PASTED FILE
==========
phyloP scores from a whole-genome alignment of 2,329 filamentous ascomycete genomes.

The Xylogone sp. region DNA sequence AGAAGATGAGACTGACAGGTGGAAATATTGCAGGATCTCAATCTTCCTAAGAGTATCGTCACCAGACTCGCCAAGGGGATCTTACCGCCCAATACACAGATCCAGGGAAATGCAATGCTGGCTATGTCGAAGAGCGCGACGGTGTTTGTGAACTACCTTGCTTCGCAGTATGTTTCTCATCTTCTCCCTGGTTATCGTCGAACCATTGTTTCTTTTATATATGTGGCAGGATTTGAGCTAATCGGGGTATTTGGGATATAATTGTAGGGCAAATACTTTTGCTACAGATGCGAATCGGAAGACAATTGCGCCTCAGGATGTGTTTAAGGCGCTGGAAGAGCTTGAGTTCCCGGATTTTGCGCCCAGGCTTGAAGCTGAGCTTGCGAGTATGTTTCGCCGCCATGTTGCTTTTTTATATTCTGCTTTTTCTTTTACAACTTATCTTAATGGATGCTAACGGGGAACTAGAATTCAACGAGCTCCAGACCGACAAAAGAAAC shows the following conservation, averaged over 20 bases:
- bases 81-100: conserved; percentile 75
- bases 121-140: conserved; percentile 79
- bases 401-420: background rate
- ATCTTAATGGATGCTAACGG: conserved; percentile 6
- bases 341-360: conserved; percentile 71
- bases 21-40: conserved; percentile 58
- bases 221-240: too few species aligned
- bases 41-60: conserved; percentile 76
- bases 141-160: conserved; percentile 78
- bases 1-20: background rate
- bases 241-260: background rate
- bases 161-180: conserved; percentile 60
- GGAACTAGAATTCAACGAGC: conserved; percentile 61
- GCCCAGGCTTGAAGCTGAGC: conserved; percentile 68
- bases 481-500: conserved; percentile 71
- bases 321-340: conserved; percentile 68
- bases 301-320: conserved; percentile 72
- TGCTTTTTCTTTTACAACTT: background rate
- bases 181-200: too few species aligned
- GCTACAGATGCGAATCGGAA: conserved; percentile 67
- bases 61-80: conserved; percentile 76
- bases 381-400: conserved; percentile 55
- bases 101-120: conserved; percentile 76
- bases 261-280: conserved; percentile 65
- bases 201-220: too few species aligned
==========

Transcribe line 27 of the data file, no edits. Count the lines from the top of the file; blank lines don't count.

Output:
- bases 201-220: too few species aligned